Encouraging and helping tobacco users quit is critical to reducing tobacco-related disease, death and healthcare costs.3 10 11 Population-level cessation efforts that increase access to proven resources, specifically policy, systems or environmental changes, are most efficient and effective.3 10 11 Ensuring insurance coverage for evidence-based nicotine dependence treatment, including counselling and medication, is an important starting point for tobacco cessation access.3 11 In addition, integrating tobacco screening and treatment into routine clinical care can provide necessary and helpful support to providers.3 11 One tool that can be used by health plans and providers is tobacco cessation quitlines, which have been shown to be highly cost-effective.3 11
For the Tobacco Control Vaccine to be most successful, it is important to assure the presence of each of the four evidence-based components. Research shows that greater investments in comprehensive tobacco control efforts— including the full vaccine—result in greater declines in tobacco use.3 12 Moreover, the longer the investment in tobacco control efforts, the greater and quicker the impact.3 12 Much like many communicable disease vaccines that require more than one dose, full implementation of the proven interventions in the Tobacco Control Vaccine is critical to successfully achieve its full potential.
In addition to full engagement of all components, it is also essential that these interventions reach all population groups, particularly those with the greatest burden of tobacco use and secondhand smoke exposure.3 13 Accordingly, reducing tobacco-related disparities, and ensuring that no one is left behind by these interventions, is a critical consideration in the adoption and sustainment of each of the Tobacco Control Vaccine components.
Partnering with key stakeholders is essential to ensure that a vaccine is accessible, reliable and used appropriately.14 When stakeholders are actively involved in planning, providing and evaluating interventions, they often develop stronger trust in these strategies, which in turn can yield increased vaccination coverage and greater equity for underserved populations.14 Importantly, satisfaction and enthusiasm among health practitioners and other partners also improves.14 Similarly, in the context of the Tobacco Control Vaccine, implementing interventions that can impact societal organisations, systems and networks necessitates the involvement of relevant partners.3 12 15 Engagement and mobilisation of these partners is critical to ensure the efficacy and sustainability of each of the vaccine components.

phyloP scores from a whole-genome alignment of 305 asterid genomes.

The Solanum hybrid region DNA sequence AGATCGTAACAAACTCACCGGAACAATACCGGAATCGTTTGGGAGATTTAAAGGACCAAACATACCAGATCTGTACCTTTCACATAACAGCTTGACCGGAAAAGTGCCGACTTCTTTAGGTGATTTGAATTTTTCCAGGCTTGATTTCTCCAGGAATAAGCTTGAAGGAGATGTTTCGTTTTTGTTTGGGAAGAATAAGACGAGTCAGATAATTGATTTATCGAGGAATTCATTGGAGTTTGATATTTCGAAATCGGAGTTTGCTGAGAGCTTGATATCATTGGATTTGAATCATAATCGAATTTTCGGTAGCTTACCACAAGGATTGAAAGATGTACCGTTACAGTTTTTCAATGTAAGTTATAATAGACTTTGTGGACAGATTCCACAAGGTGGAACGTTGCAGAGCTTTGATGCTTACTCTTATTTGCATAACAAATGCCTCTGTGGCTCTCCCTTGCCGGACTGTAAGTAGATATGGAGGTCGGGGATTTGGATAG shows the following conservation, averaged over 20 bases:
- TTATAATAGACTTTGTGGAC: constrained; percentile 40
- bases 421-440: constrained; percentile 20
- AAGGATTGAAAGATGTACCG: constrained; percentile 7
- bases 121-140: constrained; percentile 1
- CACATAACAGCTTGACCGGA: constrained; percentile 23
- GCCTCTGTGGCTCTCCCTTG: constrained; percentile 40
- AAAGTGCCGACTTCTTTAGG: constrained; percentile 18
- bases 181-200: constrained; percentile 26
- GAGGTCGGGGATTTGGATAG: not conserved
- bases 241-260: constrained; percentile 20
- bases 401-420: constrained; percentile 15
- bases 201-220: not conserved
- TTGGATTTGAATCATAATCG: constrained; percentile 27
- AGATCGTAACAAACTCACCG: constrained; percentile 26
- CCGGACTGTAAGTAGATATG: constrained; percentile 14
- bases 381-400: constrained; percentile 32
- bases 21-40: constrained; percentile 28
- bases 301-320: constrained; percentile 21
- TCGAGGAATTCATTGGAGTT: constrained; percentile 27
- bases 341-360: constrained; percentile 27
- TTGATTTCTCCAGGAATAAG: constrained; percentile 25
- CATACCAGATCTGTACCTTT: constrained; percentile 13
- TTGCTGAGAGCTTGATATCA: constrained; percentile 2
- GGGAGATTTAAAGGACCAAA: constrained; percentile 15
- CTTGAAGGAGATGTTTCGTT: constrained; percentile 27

We know what works to prevent and reduce tobacco use. The comprehensive administration of all four components of the Tobacco Control Vaccine, coupled with the regulation of tobacco products and sustained efforts to ensure equitable population coverage and partner engagement, could result in further meaningful reductions in tobacco use and tobacco-related disease and death. However, uptake of these components remains limited, disparities remain and threats to current and future progress, including pro-tobacco influences, continue to persist.3 4 13 Just as it would be imprudent to provide a partial dose of any vaccine, full delivery of the Tobacco Control Vaccine best protects the public from the preventable health risks associated with tobacco use and secondhand smoke exposure.
Contributors Both authors have made substantial contributions to the creation of the manuscript, including conceptualisation, writing and revision, and take full responsibility for its contents.
Disclaimer The findings and conclusions in this report are those of the author and do not necessarily represent the official position of the US Centers for Disease Control and Prevention.
Competing interests None declared.
Provenance and peer review Commissioned; internally peer reviewed.
Data sharing statement This commentary does not include primary data.